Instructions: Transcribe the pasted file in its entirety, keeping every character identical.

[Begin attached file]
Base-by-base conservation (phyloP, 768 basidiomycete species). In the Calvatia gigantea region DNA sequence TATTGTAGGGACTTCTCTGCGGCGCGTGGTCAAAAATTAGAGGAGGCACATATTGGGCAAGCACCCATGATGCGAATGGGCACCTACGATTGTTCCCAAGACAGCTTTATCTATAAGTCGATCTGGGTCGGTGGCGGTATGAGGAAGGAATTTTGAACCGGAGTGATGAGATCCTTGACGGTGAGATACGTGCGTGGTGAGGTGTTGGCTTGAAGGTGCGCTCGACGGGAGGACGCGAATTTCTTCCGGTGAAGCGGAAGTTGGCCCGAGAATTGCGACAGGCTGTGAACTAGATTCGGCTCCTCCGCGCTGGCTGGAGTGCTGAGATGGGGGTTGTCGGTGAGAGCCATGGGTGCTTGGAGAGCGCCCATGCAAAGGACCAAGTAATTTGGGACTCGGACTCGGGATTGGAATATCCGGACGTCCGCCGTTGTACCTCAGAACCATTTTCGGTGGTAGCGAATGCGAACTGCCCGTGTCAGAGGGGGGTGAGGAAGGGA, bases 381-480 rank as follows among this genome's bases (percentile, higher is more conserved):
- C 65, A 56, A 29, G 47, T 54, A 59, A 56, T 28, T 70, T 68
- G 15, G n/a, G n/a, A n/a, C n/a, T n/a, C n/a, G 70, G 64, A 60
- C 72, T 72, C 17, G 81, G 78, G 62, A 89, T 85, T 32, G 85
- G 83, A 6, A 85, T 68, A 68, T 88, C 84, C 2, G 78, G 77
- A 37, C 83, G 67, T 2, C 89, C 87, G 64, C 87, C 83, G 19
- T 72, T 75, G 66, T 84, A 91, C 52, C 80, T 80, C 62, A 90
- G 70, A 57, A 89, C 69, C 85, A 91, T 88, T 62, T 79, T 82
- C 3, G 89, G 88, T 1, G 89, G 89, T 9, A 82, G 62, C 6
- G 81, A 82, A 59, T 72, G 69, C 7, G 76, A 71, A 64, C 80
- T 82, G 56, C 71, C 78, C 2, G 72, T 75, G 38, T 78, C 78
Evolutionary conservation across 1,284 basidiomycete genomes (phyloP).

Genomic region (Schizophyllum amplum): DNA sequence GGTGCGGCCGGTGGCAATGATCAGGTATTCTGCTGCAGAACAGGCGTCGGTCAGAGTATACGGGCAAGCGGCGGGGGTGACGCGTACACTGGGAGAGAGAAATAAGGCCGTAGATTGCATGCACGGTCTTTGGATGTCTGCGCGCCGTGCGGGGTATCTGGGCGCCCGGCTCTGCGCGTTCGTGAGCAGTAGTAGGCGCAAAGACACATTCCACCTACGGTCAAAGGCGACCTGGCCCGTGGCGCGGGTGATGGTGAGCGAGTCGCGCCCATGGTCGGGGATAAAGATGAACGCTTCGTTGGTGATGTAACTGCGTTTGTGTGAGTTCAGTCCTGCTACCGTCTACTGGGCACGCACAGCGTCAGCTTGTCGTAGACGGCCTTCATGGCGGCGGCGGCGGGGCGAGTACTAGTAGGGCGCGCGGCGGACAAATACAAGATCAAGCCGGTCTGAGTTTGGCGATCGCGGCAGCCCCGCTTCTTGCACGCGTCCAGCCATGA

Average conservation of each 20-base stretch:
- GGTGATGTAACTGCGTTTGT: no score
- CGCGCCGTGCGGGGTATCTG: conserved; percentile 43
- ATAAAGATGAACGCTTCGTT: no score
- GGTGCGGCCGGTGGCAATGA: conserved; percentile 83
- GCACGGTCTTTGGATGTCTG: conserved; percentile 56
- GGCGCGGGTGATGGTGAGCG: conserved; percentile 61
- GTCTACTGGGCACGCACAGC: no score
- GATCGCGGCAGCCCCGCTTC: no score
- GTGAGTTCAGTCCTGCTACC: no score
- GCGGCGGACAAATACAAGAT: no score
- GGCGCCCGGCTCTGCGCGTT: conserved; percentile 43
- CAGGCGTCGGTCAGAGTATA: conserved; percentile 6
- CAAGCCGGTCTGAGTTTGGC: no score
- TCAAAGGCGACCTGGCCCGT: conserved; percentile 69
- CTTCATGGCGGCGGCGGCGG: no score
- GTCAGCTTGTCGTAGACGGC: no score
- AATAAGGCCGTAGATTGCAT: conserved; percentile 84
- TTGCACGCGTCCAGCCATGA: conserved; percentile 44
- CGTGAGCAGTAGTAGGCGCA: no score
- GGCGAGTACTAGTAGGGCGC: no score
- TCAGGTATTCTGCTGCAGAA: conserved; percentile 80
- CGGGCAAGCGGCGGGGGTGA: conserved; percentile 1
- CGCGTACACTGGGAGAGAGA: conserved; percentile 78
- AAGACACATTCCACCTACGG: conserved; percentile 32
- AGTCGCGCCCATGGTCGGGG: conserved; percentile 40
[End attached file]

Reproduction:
Base-by-base conservation (phyloP, 768 basidiomycete species). In the Calvatia gigantea region DNA sequence TATTGTAGGGACTTCTCTGCGGCGCGTGGTCAAAAATTAGAGGAGGCACATATTGGGCAAGCACCCATGATGCGAATGGGCACCTACGATTGTTCCCAAGACAGCTTTATCTATAAGTCGATCTGGGTCGGTGGCGGTATGAGGAAGGAATTTTGAACCGGAGTGATGAGATCCTTGACGGTGAGATACGTGCGTGGTGAGGTGTTGGCTTGAAGGTGCGCTCGACGGGAGGACGCGAATTTCTTCCGGTGAAGCGGAAGTTGGCCCGAGAATTGCGACAGGCTGTGAACTAGATTCGGCTCCTCCGCGCTGGCTGGAGTGCTGAGATGGGGGTTGTCGGTGAGAGCCATGGGTGCTTGGAGAGCGCCCATGCAAAGGACCAAGTAATTTGGGACTCGGACTCGGGATTGGAATATCCGGACGTCCGCCGTTGTACCTCAGAACCATTTTCGGTGGTAGCGAATGCGAACTGCCCGTGTCAGAGGGGGGTGAGGAAGGGA, bases 381-480 rank as follows among this genome's bases (percentile, higher is more conserved):
- C 65, A 56, A 29, G 47, T 54, A 59, A 56, T 28, T 70, T 68
- G 15, G n/a, G n/a, A n/a, C n/a, T n/a, C n/a, G 70, G 64, A 60
- C 72, T 72, C 17, G 81, G 78, G 62, A 89, T 85, T 32, G 85
- G 83, A 6, A 85, T 68, A 68, T 88, C 84, C 2, G 78, G 77
- A 37, C 83, G 67, T 2, C 89, C 87, G 64, C 87, C 83, G 19
- T 72, T 75, G 66, T 84, A 91, C 52, C 80, T 80, C 62, A 90
- G 70, A 57, A 89, C 69, C 85, A 91, T 88, T 62, T 79, T 82
- C 3, G 89, G 88, T 1, G 89, G 89, T 9, A 82, G 62, C 6
- G 81, A 82, A 59, T 72, G 69, C 7, G 76, A 71, A 64, C 80
- T 82, G 56, C 71, C 78, C 2, G 72, T 75, G 38, T 78, C 78
Evolutionary conservation across 1,284 basidiomycete genomes (phyloP).

Genomic region (Schizophyllum amplum): DNA sequence GGTGCGGCCGGTGGCAATGATCAGGTATTCTGCTGCAGAACAGGCGTCGGTCAGAGTATACGGGCAAGCGGCGGGGGTGACGCGTACACTGGGAGAGAGAAATAAGGCCGTAGATTGCATGCACGGTCTTTGGATGTCTGCGCGCCGTGCGGGGTATCTGGGCGCCCGGCTCTGCGCGTTCGTGAGCAGTAGTAGGCGCAAAGACACATTCCACCTACGGTCAAAGGCGACCTGGCCCGTGGCGCGGGTGATGGTGAGCGAGTCGCGCCCATGGTCGGGGATAAAGATGAACGCTTCGTTGGTGATGTAACTGCGTTTGTGTGAGTTCAGTCCTGCTACCGTCTACTGGGCACGCACAGCGTCAGCTTGTCGTAGACGGCCTTCATGGCGGCGGCGGCGGGGCGAGTACTAGTAGGGCGCGCGGCGGACAAATACAAGATCAAGCCGGTCTGAGTTTGGCGATCGCGGCAGCCCCGCTTCTTGCACGCGTCCAGCCATGA

Average conservation of each 20-base stretch:
- GGTGATGTAACTGCGTTTGT: no score
- CGCGCCGTGCGGGGTATCTG: conserved; percentile 43
- ATAAAGATGAACGCTTCGTT: no score
- GGTGCGGCCGGTGGCAATGA: conserved; percentile 83
- GCACGGTCTTTGGATGTCTG: conserved; percentile 56
- GGCGCGGGTGATGGTGAGCG: conserved; percentile 61
- GTCTACTGGGCACGCACAGC: no score
- GATCGCGGCAGCCCCGCTTC: no score
- GTGAGTTCAGTCCTGCTACC: no score
- GCGGCGGACAAATACAAGAT: no score
- GGCGCCCGGCTCTGCGCGTT: conserved; percentile 43
- CAGGCGTCGGTCAGAGTATA: conserved; percentile 6
- CAAGCCGGTCTGAGTTTGGC: no score
- TCAAAGGCGACCTGGCCCGT: conserved; percentile 69
- CTTCATGGCGGCGGCGGCGG: no score
- GTCAGCTTGTCGTAGACGGC: no score
- AATAAGGCCGTAGATTGCAT: conserved; percentile 84
- TTGCACGCGTCCAGCCATGA: conserved; percentile 44
- CGTGAGCAGTAGTAGGCGCA: no score
- GGCGAGTACTAGTAGGGCGC: no score
- TCAGGTATTCTGCTGCAGAA: conserved; percentile 80
- CGGGCAAGCGGCGGGGGTGA: conserved; percentile 1
- CGCGTACACTGGGAGAGAGA: conserved; percentile 78
- AAGACACATTCCACCTACGG: conserved; percentile 32
- AGTCGCGCCCATGGTCGGGG: conserved; percentile 40